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    Sound is made up of pressure waves of different frequencies and measured in Hertz (Hz) or cycles per second. Audible sound is between 20Hz to 20KHz, anything above 20KHz is considered Ultrasound and anything below 20Hz is considered Infrasound. Medical Ultrasound is usually between 2-15MHz depending of it's use. Medical Ultrasound can be used for a multitude of specialties ranging from guiding needle placement, Obstetrics to check on the development of the foetus, imaging of solid organs such as kidneys or testicles, measuring blood flow and to assess the heart. Medical Ultrasound of the heart is commonly referred to as Echocardiography in addition to being called Cardiac Ultrasound.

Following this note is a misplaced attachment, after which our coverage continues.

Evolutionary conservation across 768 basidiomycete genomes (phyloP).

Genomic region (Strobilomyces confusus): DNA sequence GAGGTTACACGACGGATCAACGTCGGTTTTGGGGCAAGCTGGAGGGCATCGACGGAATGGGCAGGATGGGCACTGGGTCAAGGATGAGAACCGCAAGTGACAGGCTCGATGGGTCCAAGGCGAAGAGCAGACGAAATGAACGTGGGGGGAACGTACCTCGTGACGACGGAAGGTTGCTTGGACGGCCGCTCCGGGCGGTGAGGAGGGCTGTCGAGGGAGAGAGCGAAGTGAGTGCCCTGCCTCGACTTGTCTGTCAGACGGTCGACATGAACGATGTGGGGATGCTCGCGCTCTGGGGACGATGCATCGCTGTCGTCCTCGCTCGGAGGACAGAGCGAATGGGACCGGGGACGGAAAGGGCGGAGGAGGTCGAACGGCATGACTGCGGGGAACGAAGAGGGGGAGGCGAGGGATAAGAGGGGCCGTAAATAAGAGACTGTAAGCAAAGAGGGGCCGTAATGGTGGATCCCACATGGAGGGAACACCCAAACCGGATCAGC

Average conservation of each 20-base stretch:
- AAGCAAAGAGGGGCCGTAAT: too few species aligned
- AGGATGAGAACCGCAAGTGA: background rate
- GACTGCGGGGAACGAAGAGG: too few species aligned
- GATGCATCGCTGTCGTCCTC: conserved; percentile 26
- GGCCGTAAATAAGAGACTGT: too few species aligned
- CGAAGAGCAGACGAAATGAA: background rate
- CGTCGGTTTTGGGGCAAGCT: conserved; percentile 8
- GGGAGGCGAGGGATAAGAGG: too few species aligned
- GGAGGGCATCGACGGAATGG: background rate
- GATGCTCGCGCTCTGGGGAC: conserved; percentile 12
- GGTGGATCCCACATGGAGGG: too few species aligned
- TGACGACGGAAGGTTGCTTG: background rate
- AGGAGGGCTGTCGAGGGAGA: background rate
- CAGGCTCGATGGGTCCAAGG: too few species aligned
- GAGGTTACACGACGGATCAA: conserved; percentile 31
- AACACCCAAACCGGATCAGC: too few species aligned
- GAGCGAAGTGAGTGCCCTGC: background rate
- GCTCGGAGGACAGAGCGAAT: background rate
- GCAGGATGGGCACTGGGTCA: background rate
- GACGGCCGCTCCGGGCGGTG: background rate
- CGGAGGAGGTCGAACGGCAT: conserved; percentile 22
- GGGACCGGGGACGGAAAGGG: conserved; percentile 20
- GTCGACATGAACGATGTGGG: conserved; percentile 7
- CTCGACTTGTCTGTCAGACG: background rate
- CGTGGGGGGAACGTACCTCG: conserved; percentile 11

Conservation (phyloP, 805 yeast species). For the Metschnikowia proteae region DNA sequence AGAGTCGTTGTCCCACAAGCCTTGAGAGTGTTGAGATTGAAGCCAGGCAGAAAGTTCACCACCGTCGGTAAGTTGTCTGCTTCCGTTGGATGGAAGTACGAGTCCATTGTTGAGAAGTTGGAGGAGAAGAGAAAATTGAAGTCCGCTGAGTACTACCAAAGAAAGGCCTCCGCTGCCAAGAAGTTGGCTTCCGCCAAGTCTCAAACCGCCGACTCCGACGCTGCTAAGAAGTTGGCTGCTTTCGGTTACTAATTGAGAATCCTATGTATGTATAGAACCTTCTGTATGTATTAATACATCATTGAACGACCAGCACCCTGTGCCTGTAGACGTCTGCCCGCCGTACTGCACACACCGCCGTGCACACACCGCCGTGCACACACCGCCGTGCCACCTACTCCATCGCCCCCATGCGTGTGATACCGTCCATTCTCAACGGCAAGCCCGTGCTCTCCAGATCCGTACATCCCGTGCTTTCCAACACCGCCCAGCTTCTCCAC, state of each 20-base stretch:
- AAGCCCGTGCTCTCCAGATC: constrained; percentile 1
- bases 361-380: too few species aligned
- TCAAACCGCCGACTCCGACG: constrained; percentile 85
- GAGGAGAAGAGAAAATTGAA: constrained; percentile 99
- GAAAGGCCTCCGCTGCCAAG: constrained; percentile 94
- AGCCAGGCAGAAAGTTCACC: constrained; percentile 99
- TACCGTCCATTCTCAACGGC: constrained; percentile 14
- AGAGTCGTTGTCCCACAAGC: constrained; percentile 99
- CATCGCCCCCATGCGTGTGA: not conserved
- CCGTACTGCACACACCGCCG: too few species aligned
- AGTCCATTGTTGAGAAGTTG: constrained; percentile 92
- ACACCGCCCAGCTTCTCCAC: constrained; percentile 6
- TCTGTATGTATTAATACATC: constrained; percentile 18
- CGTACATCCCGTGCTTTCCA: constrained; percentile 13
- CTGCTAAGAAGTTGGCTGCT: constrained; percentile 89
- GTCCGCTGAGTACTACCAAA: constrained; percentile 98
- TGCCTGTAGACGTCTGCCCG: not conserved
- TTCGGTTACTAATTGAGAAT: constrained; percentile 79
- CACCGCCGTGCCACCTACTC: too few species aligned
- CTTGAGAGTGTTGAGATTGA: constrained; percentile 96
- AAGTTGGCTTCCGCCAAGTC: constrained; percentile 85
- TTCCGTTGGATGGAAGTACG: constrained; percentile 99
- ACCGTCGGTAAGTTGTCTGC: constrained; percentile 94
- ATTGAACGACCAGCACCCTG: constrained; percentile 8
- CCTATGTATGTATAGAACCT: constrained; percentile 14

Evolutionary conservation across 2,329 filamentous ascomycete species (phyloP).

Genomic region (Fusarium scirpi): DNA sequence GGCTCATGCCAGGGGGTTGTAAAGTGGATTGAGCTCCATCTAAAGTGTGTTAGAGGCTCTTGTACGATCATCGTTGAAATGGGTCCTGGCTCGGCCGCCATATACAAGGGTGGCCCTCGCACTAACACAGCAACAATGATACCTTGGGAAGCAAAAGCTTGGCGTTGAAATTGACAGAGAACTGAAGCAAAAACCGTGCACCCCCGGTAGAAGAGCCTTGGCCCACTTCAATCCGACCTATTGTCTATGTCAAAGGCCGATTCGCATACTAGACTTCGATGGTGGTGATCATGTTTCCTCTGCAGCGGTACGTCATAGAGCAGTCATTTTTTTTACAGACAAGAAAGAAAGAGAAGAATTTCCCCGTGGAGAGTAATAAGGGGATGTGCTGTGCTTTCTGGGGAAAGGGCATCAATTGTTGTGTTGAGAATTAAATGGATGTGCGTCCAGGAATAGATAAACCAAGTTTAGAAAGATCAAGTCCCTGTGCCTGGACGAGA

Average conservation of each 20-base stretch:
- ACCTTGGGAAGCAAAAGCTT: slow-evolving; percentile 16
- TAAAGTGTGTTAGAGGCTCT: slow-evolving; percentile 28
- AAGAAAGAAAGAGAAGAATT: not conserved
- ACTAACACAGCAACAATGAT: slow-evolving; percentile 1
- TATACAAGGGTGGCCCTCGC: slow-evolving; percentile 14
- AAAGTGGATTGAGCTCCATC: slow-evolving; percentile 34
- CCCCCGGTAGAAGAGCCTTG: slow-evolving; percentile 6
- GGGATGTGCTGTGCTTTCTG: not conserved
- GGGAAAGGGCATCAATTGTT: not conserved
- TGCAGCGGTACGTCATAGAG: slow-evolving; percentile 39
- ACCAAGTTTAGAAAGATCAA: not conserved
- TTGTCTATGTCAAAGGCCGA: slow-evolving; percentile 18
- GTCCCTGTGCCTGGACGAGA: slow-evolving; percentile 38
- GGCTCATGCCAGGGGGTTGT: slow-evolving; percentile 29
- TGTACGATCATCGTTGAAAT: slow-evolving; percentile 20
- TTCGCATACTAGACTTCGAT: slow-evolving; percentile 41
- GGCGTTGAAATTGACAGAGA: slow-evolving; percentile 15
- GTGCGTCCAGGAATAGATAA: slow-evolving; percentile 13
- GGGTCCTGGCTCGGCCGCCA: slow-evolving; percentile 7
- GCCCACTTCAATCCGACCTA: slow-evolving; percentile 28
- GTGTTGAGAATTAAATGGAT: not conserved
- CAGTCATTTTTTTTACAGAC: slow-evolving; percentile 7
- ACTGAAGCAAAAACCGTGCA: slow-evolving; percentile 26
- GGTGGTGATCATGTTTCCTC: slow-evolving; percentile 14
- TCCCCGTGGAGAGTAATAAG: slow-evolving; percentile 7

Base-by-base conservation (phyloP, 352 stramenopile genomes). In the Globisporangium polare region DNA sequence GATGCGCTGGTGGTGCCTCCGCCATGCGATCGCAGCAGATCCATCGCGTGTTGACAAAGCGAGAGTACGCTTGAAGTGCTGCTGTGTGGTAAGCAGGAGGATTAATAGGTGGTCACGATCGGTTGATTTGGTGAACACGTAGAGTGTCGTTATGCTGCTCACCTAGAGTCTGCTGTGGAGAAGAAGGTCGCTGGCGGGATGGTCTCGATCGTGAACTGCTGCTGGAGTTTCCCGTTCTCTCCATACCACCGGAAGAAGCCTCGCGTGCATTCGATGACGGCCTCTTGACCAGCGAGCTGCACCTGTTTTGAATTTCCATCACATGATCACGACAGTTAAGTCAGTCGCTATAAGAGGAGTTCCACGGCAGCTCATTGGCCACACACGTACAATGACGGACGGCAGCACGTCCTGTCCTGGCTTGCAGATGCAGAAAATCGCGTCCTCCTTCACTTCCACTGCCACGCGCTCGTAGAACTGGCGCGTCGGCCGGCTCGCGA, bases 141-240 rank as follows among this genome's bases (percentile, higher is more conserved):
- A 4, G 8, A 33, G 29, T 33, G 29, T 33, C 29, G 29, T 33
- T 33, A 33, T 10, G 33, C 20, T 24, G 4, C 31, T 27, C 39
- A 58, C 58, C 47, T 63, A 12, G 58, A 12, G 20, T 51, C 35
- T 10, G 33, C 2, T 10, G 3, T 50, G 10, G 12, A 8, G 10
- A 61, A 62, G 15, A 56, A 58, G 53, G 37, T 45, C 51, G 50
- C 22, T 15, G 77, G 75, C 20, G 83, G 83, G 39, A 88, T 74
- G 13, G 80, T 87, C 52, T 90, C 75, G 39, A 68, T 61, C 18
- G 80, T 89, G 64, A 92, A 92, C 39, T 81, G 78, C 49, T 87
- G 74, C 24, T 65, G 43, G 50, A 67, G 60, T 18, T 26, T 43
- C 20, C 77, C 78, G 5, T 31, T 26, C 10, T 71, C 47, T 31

For Echocardiography the ultrasound is artificially created. Piezo-electric crystals are used in the ultrasound probes/transducer. These crystal have a property that if electrical current is applied to them a brief ultrasound pulse is created. Additionally these crystals will create a small electrical signal if they are deformed or compressed.

    So a small electrical current is applied to the piezo-electric crystals  repeatedly and this produces multiple 'pulses' of ultrasound like waves. These ultrasound waves are focussed and directed into the body. Every time the ultrasound wave reaches a tissue density difference, such as blood and bone, some of the ultrasound wave is reflected. The reflected ultrasound deforms/compresses the piezo-electric crystal and generates a small electrical signal. The returning 'echoes' are then processed and displayed in different formats.